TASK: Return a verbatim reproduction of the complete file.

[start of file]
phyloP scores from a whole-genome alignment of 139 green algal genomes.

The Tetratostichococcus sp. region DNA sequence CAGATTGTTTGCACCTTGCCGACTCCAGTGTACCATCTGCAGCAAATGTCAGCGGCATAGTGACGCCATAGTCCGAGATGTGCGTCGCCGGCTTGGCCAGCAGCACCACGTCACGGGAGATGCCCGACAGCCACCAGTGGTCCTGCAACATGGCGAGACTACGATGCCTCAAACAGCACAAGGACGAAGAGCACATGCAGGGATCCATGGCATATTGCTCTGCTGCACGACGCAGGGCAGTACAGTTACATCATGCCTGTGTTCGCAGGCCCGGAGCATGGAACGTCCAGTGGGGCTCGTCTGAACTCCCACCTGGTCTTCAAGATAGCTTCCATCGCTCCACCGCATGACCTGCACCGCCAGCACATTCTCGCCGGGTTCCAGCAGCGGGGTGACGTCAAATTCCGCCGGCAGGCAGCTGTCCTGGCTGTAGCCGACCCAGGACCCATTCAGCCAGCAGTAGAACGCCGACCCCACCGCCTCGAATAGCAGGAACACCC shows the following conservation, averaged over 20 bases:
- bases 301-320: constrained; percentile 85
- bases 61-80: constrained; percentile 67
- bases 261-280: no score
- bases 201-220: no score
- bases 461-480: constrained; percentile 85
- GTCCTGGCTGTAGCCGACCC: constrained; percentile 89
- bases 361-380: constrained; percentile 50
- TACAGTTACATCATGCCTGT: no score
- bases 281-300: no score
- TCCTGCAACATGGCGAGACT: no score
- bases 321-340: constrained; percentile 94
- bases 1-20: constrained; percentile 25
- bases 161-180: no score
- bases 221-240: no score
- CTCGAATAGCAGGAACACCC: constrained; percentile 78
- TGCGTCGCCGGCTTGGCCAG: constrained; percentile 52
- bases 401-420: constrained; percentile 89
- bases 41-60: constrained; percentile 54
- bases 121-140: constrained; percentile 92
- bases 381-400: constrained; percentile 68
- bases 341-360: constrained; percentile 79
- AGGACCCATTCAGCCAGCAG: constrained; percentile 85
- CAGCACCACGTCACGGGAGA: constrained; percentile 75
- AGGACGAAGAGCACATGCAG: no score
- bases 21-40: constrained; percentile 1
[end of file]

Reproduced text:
phyloP scores from a whole-genome alignment of 139 green algal genomes.

The Tetratostichococcus sp. region DNA sequence CAGATTGTTTGCACCTTGCCGACTCCAGTGTACCATCTGCAGCAAATGTCAGCGGCATAGTGACGCCATAGTCCGAGATGTGCGTCGCCGGCTTGGCCAGCAGCACCACGTCACGGGAGATGCCCGACAGCCACCAGTGGTCCTGCAACATGGCGAGACTACGATGCCTCAAACAGCACAAGGACGAAGAGCACATGCAGGGATCCATGGCATATTGCTCTGCTGCACGACGCAGGGCAGTACAGTTACATCATGCCTGTGTTCGCAGGCCCGGAGCATGGAACGTCCAGTGGGGCTCGTCTGAACTCCCACCTGGTCTTCAAGATAGCTTCCATCGCTCCACCGCATGACCTGCACCGCCAGCACATTCTCGCCGGGTTCCAGCAGCGGGGTGACGTCAAATTCCGCCGGCAGGCAGCTGTCCTGGCTGTAGCCGACCCAGGACCCATTCAGCCAGCAGTAGAACGCCGACCCCACCGCCTCGAATAGCAGGAACACCC shows the following conservation, averaged over 20 bases:
- bases 301-320: constrained; percentile 85
- bases 61-80: constrained; percentile 67
- bases 261-280: no score
- bases 201-220: no score
- bases 461-480: constrained; percentile 85
- GTCCTGGCTGTAGCCGACCC: constrained; percentile 89
- bases 361-380: constrained; percentile 50
- TACAGTTACATCATGCCTGT: no score
- bases 281-300: no score
- TCCTGCAACATGGCGAGACT: no score
- bases 321-340: constrained; percentile 94
- bases 1-20: constrained; percentile 25
- bases 161-180: no score
- bases 221-240: no score
- CTCGAATAGCAGGAACACCC: constrained; percentile 78
- TGCGTCGCCGGCTTGGCCAG: constrained; percentile 52
- bases 401-420: constrained; percentile 89
- bases 41-60: constrained; percentile 54
- bases 121-140: constrained; percentile 92
- bases 381-400: constrained; percentile 68
- bases 341-360: constrained; percentile 79
- AGGACCCATTCAGCCAGCAG: constrained; percentile 85
- CAGCACCACGTCACGGGAGA: constrained; percentile 75
- AGGACGAAGAGCACATGCAG: no score
- bases 21-40: constrained; percentile 1